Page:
All of the above was tested to a higher standard than the usual “Built Ford Tough” regimen applied to the company’s truck offerings. Dubbed “Built Wild Extreme Durability Testing,” it included extensive off-roading on King of the Hammers trails and was done to make sure the new Bronco satisfied the revived “Go Over Any Terrain” or GOAT mantra originally concocted for the original Bronco back in the 1960s.
We largely mention that to explain why the Bronco has something called GOAT modes. Like other terrain-specific vehicle modes offered by Jeep, Land Rover and others, these alter various mechanical components and vehicle settings based on the driver’s selection. Depending on trim level there can be seven in total: Normal, Eco, Sport, Slippery and Sand, plus Baja, Mud/Ruts and Rock Crawl.
Also offered is Trail One-Pedal Drive intended to improve precision and increase confidence while rock crawling, as well as Trail Control, the low-speed off-roading cruise control system that we found works well in the Ford Ranger. More intriguing is the Trail Turn Assist that effectively uses 4×4 torque-vectoring to tighten turning radii.
To make things even easier when venturing off the beaten path, an available 360-degree camera system is enhanced with cameras at each front wheel to help you spot yourself. There are also more than 1,000 curated topographic trail maps available with either the standard 8-inch or optional 12-inch touchscreens that can work with or without internet access.
And finally, those touchscreens operate using the latest Sync 4 software/interface. It’s a substantially quicker system, and among its feature upgrades are wireless Apple CarPlay and Android Auto. It can also be updated over the air, albeit only when the owner chooses.
Roofs and doors
When Ford was doing market research for the new Bronco, it was clear that potential buyers wanted the ability to remove the roof and doors. You know, like a Wrangler.
The Bronco Two-Door, which is expected to sell in far fewer numbers, is available only with a hardtop. However, there is still a choice. The standard roof has three removable sections: two over the front occupants that can be safely stored in the trunk and a large rear section that’ll have to stay behind. The premium painted option gains a fourth section, a removable panel that spans the rear seats and cargo area. It’s also big to fit in the cargo area.
The Bronco Four-Door comes standard with a cloth soft top, but you don’t have to choose between it and the optional four-section hardtop — owners can keep both. It should also be noted that there is no cross brace between the B pillars as in the Wrangler (it’s behind the back seat instead), allowing for an uninterrupted view of the heavens with the roof panels removed.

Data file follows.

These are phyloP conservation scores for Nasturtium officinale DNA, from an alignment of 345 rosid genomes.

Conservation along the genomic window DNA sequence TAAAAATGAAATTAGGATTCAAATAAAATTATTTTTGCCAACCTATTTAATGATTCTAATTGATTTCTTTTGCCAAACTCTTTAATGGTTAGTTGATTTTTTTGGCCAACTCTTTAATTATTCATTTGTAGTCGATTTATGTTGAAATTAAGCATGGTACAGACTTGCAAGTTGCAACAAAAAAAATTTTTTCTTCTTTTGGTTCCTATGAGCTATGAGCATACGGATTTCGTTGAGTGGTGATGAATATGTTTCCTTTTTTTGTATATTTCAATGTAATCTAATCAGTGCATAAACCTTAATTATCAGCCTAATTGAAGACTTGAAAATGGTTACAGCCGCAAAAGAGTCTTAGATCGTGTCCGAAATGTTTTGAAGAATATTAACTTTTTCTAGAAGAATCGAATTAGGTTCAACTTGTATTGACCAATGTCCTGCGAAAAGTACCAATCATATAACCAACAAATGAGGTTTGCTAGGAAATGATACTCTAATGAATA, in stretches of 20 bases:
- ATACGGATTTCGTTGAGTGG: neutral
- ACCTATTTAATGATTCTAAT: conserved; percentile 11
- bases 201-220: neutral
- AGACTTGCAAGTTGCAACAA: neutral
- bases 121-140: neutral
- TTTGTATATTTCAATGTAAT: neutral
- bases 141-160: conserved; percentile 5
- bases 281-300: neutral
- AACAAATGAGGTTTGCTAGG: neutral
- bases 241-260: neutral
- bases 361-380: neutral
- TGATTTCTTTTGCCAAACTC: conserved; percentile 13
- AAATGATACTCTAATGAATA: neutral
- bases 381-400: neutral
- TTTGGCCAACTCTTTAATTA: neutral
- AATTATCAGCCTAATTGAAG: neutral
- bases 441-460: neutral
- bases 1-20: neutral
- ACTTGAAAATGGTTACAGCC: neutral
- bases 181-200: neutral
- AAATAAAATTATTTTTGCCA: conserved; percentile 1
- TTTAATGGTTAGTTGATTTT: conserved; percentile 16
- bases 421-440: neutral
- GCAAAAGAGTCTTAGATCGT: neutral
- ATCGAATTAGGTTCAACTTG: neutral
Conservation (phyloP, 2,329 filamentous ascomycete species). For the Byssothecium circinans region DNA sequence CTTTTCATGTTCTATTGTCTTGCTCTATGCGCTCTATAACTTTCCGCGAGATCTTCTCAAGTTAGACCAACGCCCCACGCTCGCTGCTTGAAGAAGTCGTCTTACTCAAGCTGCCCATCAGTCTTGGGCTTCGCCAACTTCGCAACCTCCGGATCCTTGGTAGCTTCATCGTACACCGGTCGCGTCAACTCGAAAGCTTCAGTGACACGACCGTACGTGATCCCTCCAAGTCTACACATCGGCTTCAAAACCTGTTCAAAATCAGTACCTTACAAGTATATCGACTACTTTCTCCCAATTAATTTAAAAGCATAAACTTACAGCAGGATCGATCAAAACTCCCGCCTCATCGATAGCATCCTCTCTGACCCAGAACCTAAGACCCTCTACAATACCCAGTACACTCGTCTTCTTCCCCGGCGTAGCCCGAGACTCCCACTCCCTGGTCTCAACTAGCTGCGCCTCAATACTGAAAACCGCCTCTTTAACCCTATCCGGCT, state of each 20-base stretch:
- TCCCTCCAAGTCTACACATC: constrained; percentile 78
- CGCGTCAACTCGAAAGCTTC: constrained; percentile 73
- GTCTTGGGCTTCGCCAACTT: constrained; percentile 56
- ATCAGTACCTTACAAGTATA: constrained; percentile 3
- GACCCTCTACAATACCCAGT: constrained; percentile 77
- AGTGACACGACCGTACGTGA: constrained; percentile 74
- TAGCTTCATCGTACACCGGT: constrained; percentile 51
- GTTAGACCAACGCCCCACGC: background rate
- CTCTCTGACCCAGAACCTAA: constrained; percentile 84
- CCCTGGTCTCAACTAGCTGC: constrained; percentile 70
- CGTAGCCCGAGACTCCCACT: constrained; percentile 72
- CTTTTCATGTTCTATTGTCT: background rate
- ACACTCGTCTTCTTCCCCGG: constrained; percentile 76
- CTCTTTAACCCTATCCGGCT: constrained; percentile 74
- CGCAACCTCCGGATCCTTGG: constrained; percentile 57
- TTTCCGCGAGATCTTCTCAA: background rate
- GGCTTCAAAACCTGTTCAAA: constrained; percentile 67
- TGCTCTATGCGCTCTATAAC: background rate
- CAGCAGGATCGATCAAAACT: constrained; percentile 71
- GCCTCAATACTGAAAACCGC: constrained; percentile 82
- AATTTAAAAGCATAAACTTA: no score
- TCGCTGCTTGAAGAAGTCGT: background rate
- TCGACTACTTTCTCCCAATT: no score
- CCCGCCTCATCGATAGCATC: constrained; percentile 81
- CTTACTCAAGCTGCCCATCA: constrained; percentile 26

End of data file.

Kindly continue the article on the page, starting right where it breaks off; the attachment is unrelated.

The doors can be removed as in the Wrangler, but there are innovations. While developing the Bronco, Ford’s designers noticed Jeep doors chained to trees or just lying about trails. They also wondered “what if the owner doesn’t have a garage?” Their answer to the problem: the Bronco’s doors have frameless windows and are therefore smaller, making it possible to stow them in the Four-Door’s cargo area complete with storage bags. (We assume this is not possible in the Two-Door as Ford specifically called out the Four-Door). The smaller size should also make them lighter and less cumbersome to remove, although by how much we’ll have to wait and see.
There’s also the matter of mirrors. On the Wrangler, when you take off the doors you’re also getting rid of the side mirrors. The Bronco’s are mounted to the body.
There will also be different door designs available as accessories, which are just some of the hundreds of customization opportunities that will be possible with the 2021 Bronco. According to head designer Paul Wraith, “With one hour and a wrench, you can strip this truck down,” referring to the body panels that can easily be removed. He specifically noted that the fender flares come off in seconds, while the bumper end caps can be removed for greater wheel clearance. Basically, the Bronco is modular.
We received some mixed information about how much of this capability is intended for customization and how much is simply to make repairs easier. It’s something we’ll be investigating for future posts.
A new kind of design process